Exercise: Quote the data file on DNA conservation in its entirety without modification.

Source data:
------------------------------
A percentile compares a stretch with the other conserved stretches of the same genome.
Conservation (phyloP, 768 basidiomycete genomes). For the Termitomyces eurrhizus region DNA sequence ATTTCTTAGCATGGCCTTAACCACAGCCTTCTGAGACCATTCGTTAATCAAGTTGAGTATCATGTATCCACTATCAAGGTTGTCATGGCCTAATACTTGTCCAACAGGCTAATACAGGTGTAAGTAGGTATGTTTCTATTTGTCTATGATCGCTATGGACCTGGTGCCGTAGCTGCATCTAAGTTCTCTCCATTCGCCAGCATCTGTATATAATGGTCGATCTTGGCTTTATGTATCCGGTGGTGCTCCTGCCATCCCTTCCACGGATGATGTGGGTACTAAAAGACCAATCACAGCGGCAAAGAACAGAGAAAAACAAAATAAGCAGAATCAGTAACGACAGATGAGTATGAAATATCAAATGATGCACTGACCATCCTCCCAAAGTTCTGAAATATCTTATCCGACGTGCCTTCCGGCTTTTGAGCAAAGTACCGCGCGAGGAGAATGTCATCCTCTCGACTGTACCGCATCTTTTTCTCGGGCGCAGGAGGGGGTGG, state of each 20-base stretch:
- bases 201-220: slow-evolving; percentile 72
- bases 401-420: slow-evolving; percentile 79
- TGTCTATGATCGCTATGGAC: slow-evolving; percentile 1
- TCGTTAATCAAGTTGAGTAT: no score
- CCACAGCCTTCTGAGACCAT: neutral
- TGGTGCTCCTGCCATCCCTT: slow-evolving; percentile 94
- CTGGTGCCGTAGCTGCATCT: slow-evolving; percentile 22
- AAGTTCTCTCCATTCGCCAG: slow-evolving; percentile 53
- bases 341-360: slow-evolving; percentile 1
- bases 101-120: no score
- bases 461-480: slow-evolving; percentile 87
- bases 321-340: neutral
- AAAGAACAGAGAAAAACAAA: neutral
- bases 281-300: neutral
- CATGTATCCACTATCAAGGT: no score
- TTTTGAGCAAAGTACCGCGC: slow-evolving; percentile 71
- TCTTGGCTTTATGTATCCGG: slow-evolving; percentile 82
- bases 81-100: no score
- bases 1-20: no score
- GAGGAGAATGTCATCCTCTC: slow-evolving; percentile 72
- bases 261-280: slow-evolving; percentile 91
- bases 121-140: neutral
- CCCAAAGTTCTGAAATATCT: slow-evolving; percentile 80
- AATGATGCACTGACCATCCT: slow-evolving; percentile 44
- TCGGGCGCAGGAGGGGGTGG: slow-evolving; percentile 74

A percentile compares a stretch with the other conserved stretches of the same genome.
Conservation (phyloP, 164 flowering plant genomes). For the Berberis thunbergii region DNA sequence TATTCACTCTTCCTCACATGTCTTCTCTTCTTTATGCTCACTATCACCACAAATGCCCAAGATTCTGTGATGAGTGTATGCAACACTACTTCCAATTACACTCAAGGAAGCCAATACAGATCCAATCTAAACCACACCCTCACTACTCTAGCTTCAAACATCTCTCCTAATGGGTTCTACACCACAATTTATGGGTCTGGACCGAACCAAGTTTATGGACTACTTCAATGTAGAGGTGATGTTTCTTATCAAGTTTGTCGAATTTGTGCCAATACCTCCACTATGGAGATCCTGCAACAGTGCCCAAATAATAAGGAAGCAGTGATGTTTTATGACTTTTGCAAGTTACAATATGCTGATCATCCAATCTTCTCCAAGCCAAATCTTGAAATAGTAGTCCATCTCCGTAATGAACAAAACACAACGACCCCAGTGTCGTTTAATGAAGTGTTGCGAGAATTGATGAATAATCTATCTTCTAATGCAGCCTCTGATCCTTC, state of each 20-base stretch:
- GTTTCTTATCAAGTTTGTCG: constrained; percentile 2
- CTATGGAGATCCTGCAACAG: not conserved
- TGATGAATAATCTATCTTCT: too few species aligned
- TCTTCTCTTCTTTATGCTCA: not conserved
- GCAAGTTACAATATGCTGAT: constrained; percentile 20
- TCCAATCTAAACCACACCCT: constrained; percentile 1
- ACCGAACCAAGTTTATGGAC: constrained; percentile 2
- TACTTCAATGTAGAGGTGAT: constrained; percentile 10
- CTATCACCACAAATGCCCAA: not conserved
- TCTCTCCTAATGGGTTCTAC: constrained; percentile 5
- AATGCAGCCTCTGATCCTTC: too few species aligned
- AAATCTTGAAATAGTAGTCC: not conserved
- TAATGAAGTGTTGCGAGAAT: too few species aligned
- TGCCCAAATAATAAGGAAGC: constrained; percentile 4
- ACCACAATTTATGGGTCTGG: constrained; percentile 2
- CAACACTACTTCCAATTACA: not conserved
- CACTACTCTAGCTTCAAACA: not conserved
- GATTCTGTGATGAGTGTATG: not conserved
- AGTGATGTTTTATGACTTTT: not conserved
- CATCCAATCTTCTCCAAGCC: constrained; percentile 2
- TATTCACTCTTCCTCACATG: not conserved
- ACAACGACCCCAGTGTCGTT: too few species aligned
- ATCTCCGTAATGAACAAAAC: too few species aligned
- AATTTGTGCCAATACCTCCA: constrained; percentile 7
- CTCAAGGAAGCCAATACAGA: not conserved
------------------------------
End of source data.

A percentile compares a stretch with the other conserved stretches of the same genome.
Conservation (phyloP, 768 basidiomycete genomes). For the Termitomyces eurrhizus region DNA sequence ATTTCTTAGCATGGCCTTAACCACAGCCTTCTGAGACCATTCGTTAATCAAGTTGAGTATCATGTATCCACTATCAAGGTTGTCATGGCCTAATACTTGTCCAACAGGCTAATACAGGTGTAAGTAGGTATGTTTCTATTTGTCTATGATCGCTATGGACCTGGTGCCGTAGCTGCATCTAAGTTCTCTCCATTCGCCAGCATCTGTATATAATGGTCGATCTTGGCTTTATGTATCCGGTGGTGCTCCTGCCATCCCTTCCACGGATGATGTGGGTACTAAAAGACCAATCACAGCGGCAAAGAACAGAGAAAAACAAAATAAGCAGAATCAGTAACGACAGATGAGTATGAAATATCAAATGATGCACTGACCATCCTCCCAAAGTTCTGAAATATCTTATCCGACGTGCCTTCCGGCTTTTGAGCAAAGTACCGCGCGAGGAGAATGTCATCCTCTCGACTGTACCGCATCTTTTTCTCGGGCGCAGGAGGGGGTGG, state of each 20-base stretch:
- bases 201-220: slow-evolving; percentile 72
- bases 401-420: slow-evolving; percentile 79
- TGTCTATGATCGCTATGGAC: slow-evolving; percentile 1
- TCGTTAATCAAGTTGAGTAT: no score
- CCACAGCCTTCTGAGACCAT: neutral
- TGGTGCTCCTGCCATCCCTT: slow-evolving; percentile 94
- CTGGTGCCGTAGCTGCATCT: slow-evolving; percentile 22
- AAGTTCTCTCCATTCGCCAG: slow-evolving; percentile 53
- bases 341-360: slow-evolving; percentile 1
- bases 101-120: no score
- bases 461-480: slow-evolving; percentile 87
- bases 321-340: neutral
- AAAGAACAGAGAAAAACAAA: neutral
- bases 281-300: neutral
- CATGTATCCACTATCAAGGT: no score
- TTTTGAGCAAAGTACCGCGC: slow-evolving; percentile 71
- TCTTGGCTTTATGTATCCGG: slow-evolving; percentile 82
- bases 81-100: no score
- bases 1-20: no score
- GAGGAGAATGTCATCCTCTC: slow-evolving; percentile 72
- bases 261-280: slow-evolving; percentile 91
- bases 121-140: neutral
- CCCAAAGTTCTGAAATATCT: slow-evolving; percentile 80
- AATGATGCACTGACCATCCT: slow-evolving; percentile 44
- TCGGGCGCAGGAGGGGGTGG: slow-evolving; percentile 74

A percentile compares a stretch with the other conserved stretches of the same genome.
Conservation (phyloP, 164 flowering plant genomes). For the Berberis thunbergii region DNA sequence TATTCACTCTTCCTCACATGTCTTCTCTTCTTTATGCTCACTATCACCACAAATGCCCAAGATTCTGTGATGAGTGTATGCAACACTACTTCCAATTACACTCAAGGAAGCCAATACAGATCCAATCTAAACCACACCCTCACTACTCTAGCTTCAAACATCTCTCCTAATGGGTTCTACACCACAATTTATGGGTCTGGACCGAACCAAGTTTATGGACTACTTCAATGTAGAGGTGATGTTTCTTATCAAGTTTGTCGAATTTGTGCCAATACCTCCACTATGGAGATCCTGCAACAGTGCCCAAATAATAAGGAAGCAGTGATGTTTTATGACTTTTGCAAGTTACAATATGCTGATCATCCAATCTTCTCCAAGCCAAATCTTGAAATAGTAGTCCATCTCCGTAATGAACAAAACACAACGACCCCAGTGTCGTTTAATGAAGTGTTGCGAGAATTGATGAATAATCTATCTTCTAATGCAGCCTCTGATCCTTC, state of each 20-base stretch:
- GTTTCTTATCAAGTTTGTCG: constrained; percentile 2
- CTATGGAGATCCTGCAACAG: not conserved
- TGATGAATAATCTATCTTCT: too few species aligned
- TCTTCTCTTCTTTATGCTCA: not conserved
- GCAAGTTACAATATGCTGAT: constrained; percentile 20
- TCCAATCTAAACCACACCCT: constrained; percentile 1
- ACCGAACCAAGTTTATGGAC: constrained; percentile 2
- TACTTCAATGTAGAGGTGAT: constrained; percentile 10
- CTATCACCACAAATGCCCAA: not conserved
- TCTCTCCTAATGGGTTCTAC: constrained; percentile 5
- AATGCAGCCTCTGATCCTTC: too few species aligned
- AAATCTTGAAATAGTAGTCC: not conserved
- TAATGAAGTGTTGCGAGAAT: too few species aligned
- TGCCCAAATAATAAGGAAGC: constrained; percentile 4
- ACCACAATTTATGGGTCTGG: constrained; percentile 2
- CAACACTACTTCCAATTACA: not conserved
- CACTACTCTAGCTTCAAACA: not conserved
- GATTCTGTGATGAGTGTATG: not conserved
- AGTGATGTTTTATGACTTTT: not conserved
- CATCCAATCTTCTCCAAGCC: constrained; percentile 2
- TATTCACTCTTCCTCACATG: not conserved
- ACAACGACCCCAGTGTCGTT: too few species aligned
- ATCTCCGTAATGAACAAAAC: too few species aligned
- AATTTGTGCCAATACCTCCA: constrained; percentile 7
- CTCAAGGAAGCCAATACAGA: not conserved